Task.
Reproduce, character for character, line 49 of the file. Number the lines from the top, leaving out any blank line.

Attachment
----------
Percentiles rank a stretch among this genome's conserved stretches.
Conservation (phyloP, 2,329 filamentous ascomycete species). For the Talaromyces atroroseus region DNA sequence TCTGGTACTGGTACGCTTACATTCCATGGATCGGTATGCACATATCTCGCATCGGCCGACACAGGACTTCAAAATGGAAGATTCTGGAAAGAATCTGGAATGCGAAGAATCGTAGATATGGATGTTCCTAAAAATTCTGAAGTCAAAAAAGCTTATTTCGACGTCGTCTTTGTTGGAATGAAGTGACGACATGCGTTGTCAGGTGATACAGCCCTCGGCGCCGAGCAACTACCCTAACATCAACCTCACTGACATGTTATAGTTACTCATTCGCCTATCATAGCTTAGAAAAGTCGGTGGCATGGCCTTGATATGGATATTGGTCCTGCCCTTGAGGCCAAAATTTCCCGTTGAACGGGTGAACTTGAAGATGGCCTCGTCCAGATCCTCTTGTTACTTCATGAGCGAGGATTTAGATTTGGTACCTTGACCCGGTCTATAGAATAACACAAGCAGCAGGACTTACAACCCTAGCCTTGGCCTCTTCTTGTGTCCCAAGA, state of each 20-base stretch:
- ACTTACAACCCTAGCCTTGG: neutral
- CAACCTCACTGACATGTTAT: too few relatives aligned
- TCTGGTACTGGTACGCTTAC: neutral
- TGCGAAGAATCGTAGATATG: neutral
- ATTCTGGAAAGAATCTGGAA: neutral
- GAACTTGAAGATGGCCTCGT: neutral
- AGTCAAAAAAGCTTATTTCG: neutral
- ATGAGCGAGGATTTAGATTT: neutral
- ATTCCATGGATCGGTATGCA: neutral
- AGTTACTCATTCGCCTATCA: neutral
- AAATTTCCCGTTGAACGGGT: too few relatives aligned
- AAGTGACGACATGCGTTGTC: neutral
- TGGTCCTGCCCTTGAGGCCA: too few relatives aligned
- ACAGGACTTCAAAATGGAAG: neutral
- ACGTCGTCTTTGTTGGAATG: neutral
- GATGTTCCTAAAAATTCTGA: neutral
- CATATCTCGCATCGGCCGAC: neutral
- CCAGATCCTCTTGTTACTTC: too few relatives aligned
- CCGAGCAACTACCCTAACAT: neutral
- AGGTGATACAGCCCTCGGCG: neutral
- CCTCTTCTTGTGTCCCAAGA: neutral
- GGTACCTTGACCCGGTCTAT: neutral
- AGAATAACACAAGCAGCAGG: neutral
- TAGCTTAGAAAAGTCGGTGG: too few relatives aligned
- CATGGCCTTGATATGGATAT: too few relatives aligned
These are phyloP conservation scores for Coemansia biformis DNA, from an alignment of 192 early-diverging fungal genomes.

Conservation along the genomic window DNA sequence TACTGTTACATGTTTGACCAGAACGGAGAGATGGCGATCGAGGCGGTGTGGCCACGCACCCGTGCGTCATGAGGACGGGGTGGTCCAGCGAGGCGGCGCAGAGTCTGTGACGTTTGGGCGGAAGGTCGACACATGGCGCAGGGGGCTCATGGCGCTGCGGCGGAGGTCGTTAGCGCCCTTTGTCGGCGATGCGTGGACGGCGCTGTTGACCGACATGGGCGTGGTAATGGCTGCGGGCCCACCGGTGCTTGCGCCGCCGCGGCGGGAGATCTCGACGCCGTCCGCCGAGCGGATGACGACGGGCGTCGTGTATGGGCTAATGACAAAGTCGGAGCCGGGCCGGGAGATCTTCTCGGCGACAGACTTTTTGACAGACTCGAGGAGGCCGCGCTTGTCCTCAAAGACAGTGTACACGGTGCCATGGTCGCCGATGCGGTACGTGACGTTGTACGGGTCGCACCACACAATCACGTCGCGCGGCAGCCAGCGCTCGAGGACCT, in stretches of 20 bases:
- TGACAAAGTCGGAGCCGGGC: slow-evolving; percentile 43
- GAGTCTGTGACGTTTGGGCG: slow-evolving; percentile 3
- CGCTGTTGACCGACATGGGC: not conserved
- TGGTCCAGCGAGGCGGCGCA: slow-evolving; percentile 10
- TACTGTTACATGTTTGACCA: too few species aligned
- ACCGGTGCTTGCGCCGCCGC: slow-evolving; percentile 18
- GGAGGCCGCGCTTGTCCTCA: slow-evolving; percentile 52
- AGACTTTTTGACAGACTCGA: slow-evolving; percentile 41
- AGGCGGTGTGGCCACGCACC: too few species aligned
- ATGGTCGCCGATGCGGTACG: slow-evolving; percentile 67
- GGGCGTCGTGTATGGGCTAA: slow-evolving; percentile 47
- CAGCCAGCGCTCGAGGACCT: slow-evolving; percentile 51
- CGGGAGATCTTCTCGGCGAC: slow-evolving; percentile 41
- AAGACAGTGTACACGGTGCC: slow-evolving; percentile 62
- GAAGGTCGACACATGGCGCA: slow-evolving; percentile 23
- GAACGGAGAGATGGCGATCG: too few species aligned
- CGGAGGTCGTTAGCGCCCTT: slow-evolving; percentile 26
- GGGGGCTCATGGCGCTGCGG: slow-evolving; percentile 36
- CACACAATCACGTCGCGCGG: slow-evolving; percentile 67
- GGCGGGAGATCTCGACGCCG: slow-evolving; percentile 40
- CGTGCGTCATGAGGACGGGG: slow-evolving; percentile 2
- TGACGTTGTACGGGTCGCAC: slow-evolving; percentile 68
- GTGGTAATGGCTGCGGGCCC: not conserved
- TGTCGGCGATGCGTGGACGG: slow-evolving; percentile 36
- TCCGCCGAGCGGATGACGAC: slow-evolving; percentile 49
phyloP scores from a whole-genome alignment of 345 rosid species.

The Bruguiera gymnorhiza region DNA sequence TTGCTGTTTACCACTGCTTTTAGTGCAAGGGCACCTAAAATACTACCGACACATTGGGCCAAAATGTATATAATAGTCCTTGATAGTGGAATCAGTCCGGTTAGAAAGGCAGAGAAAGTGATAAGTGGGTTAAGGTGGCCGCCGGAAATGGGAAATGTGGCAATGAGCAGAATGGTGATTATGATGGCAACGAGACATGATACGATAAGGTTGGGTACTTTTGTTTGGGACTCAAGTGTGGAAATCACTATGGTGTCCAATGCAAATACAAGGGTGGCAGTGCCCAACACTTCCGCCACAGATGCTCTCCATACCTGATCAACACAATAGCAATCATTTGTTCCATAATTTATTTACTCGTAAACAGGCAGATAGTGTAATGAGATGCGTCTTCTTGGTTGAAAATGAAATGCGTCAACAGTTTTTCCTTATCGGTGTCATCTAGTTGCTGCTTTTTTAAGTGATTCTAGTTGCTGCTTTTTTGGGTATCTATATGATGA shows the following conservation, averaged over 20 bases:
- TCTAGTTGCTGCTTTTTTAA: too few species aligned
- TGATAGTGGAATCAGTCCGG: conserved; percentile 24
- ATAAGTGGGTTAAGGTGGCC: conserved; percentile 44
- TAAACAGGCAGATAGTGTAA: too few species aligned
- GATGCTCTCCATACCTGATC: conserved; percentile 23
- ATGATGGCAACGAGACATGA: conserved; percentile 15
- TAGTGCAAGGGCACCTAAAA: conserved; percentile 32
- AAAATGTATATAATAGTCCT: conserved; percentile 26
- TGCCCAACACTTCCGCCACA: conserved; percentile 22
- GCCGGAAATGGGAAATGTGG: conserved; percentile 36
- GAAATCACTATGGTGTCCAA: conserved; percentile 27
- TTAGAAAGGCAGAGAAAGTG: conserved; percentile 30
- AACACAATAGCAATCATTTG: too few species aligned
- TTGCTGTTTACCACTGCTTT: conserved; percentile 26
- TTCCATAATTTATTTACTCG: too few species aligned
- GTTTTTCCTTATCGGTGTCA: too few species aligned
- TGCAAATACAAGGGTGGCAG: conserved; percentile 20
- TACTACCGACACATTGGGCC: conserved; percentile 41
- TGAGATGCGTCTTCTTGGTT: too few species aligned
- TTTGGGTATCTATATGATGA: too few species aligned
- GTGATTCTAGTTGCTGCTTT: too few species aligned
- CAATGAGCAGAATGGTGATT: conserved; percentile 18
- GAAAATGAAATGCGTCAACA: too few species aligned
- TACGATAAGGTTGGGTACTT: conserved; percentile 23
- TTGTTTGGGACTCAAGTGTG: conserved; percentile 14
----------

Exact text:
- GGCGGGAGATCTCGACGCCG: slow-evolving; percentile 40